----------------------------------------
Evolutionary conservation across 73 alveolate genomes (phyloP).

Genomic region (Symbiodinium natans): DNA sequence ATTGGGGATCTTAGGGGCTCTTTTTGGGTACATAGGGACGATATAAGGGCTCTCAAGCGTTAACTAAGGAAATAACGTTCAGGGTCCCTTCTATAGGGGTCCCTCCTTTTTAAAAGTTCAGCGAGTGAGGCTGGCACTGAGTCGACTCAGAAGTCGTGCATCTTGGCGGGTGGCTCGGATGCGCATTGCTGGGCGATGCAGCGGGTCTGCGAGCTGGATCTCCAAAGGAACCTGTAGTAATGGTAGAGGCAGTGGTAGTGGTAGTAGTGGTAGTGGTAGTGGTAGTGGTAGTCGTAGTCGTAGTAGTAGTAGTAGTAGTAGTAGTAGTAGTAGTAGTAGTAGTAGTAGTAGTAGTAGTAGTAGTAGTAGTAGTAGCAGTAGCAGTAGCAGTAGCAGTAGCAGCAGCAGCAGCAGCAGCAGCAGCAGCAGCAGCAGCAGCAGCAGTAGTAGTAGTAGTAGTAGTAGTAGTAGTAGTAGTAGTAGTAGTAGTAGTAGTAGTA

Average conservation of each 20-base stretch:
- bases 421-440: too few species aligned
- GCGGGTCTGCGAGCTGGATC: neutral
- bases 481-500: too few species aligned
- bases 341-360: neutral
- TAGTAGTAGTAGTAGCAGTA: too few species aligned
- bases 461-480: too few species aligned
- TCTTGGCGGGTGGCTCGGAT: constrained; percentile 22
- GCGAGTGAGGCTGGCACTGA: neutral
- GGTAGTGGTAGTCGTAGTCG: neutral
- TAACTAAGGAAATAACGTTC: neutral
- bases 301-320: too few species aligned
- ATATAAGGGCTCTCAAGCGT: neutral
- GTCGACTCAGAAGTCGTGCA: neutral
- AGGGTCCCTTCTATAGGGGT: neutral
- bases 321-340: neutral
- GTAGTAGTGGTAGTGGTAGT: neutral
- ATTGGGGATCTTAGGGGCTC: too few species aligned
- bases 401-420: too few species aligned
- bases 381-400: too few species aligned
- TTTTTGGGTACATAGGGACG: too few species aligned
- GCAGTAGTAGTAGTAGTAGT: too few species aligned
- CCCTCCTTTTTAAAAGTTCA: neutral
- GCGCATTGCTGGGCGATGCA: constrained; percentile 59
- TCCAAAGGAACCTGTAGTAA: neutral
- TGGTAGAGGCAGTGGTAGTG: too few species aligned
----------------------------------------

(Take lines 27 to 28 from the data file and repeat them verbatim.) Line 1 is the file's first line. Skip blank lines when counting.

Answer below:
- TCCAAAGGAACCTGTAGTAA: neutral
- TGGTAGAGGCAGTGGTAGTG: too few species aligned